Standing firm to the end doesn’t come through crafting complicated charts of the end times; it comes through being humble, being grounded in the here-and-now, being attentive to the people around us, and being a guide for the lost. More importantly, it’s what Christ wants us to be.

Loving Lord Jesus, let me have your zeal for God’s house and your heart for lost people! Change my heart, O God, and let it reflect your grace and truth in everything I say and do; through Christ my Savior, who with you and the Holy Spirit, reign now and forever. Amen.

On the Need for Humble Leaders (1 Peter 5:1-11)

I appeal to your spiritual leaders. I make this appeal as a spiritual leader who also witnessed Christ’s sufferings and will share in the glory that will be revealed. Be shepherds over the flock God has entrusted to you. Watch over it as God does: Don’t do this because you have to, but because you want to. Don’t do it out of greed, but out of a desire to serve. Don’t be rulers over the people entrusted to you but be examples for the flock to follow. Then, when the chief shepherd appears, you will receive the crown of glory that will never fade away.

Young people, in a similar way, place yourselves under the authority of spiritual leaders.

Furthermore, all of you must serve each other with humility because God opposes the arrogant but favors the humble. Be humbled by God’s power so that when the right time comes he will honor you.

Turn all your anxiety over to God because he cares for you. Keep your mind clear and be alert. Your opponent the devil is prowling around like a roaring lion as he looks for someone to devour. Be firm in the faith and resist him, knowing that other believers throughout the world are going through the same kind of suffering. God, who shows you his kindness  and who has called you through Christ Jesus to his eternal glory, will restore you, strengthen you, make you strong, and support you as you suffer for a little while. Power belongs to him forever. Amen. (God’s Word Translation)

“The most powerful weapon to conquer evil is humility. For evil does not know at all how to employ it, nor does it know how to defend itself against it.”

St. Vincent DePaul

The real mettle of a person, especially a leader, is not seen in their very visible public service. Rather, solid spiritual leadership is forged in the invisible places, in the daily mundane tasks which no one ever sees.

It is in our most unguarded times that we really demonstrate who we are. This is the sacred space where humility is learned and developed. Therefore, to know a genuinely humble leader, one must follow that person in the common course of daily life.

Leaders without such a foundation of daily and consistent faithfulness will eventually crack. Ministry gradually becomes more duty than delight. Service to others is eventually measured by church attendance, monetary offerings, and public image. The soul shrinks over a long stretch of time, almost imperceptibly.

In a slow drift, faith fades, and anxiety fills the emptiness; glory grows dim, and greed grows destructively. Safety and security are ensconced as primary values to mitigate the nagging sense of worry. The original adventure of confident faith, conviction of purpose, and compassionate ministry becomes a bygone era.

Thus, it is most necessary to return to the queen of all virtues, the ideal Christian ethic for all followers of Christ: humility.

God opposes the proud but gives grace to the humble (Proverbs 3:34; James 4:6-7). With humility, our eyes are filled with spiritual sight, seeing and honoring the larger realities of the universe. Without humility, there is blindness, an inability to recognize the need for God’s grace.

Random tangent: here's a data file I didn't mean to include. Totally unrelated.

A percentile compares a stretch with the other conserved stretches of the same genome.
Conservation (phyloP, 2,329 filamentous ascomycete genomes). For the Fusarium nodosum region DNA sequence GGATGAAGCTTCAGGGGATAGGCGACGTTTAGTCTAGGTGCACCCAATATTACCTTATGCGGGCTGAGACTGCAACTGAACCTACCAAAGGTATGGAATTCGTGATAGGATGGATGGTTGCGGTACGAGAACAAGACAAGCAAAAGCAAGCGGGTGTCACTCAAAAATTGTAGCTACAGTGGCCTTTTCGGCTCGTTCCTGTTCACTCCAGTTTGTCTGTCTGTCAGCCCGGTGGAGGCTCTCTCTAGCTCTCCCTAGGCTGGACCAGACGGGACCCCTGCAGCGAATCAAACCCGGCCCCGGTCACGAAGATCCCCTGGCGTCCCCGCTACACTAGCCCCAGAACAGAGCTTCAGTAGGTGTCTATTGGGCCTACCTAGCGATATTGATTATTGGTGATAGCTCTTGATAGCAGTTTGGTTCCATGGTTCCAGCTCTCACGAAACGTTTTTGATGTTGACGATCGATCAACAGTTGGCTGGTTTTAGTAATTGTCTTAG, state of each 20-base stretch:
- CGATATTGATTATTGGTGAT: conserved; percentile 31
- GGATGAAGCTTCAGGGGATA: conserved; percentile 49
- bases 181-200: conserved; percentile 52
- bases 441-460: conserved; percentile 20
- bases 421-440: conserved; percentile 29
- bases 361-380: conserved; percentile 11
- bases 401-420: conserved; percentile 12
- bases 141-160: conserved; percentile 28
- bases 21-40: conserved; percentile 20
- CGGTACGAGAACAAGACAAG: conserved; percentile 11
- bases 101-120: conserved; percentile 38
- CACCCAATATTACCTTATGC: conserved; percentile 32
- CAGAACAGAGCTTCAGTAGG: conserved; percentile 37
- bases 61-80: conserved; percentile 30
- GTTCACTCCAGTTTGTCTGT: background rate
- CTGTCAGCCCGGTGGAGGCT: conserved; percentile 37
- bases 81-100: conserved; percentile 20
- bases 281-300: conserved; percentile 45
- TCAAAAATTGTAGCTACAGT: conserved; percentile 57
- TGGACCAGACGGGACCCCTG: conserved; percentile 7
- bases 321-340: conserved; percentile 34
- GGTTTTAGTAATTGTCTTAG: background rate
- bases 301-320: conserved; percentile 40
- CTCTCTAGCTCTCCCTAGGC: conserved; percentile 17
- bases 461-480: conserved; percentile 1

The sinister approach of sinful pride is revealed in the wrongheaded thought, “I’m fine. I can do it on my own. I don’t need you, thank you very much.” 

So, how’s that been working for you lately? Are you frustrated, worried, despondent? 

“Do you wish to rise? Begin by descending. Do you plan a tower that will pierce the clouds? Lay first the foundation of humility.”

St. Augustine

Humility opens to us the wide vistas of God’s love and mercy. It is neither weakness nor a cenobite self-abnegation into denying my personhood. Instead, a humble spirit:

  • Renews hope. Spiritually and emotionally healthy leaders make for spiritually and emotionally healthy congregations. Humility discerns that all Christian ministry rests with the sufficiency of Christ, not me, thus kindling a future hope in realities bigger than me.
  • Relieves anxiety. Humility knows and rests in the hands of a good and merciful God, rather than a perceived need to “look out for number one.”
  • Resists the devil. A robust faith always has a strong foundation of humility, helping us see that Satan has nothing we want. 
  • Remains steady. Humility is willing and privileged to share in the sufferings of Christ, and so, can persevere through both bad circumstances and boredom.

As individuals, we all need to gain and maintain a humble spirit. Humility really is the virtue to which everyone must aspire. It delivers what we need the most: To rest secure in the merciful arms of God. 

In this old fallen world, every family, neighborhood, organization, institution, corporation, and government is in desperate need of humility. We’ve already made quite enough mess of things with our human pride.

Within the church, and inside of every religious community, it is most necessary to reinforce all leadership appointments and staffing with humility. No amount of human intelligence, skill, and hard work can make up for a lack of humility. 

God is sovereign and in control. So, the sooner we sync our lives with this truth, the better off we will be.

Sovereign God, you cause people and nations to rise and to fall. I place my complete trust and devotion in you. With all the humility I can muster, I bow to you and submit to your gracious work in my life and in the life of the world.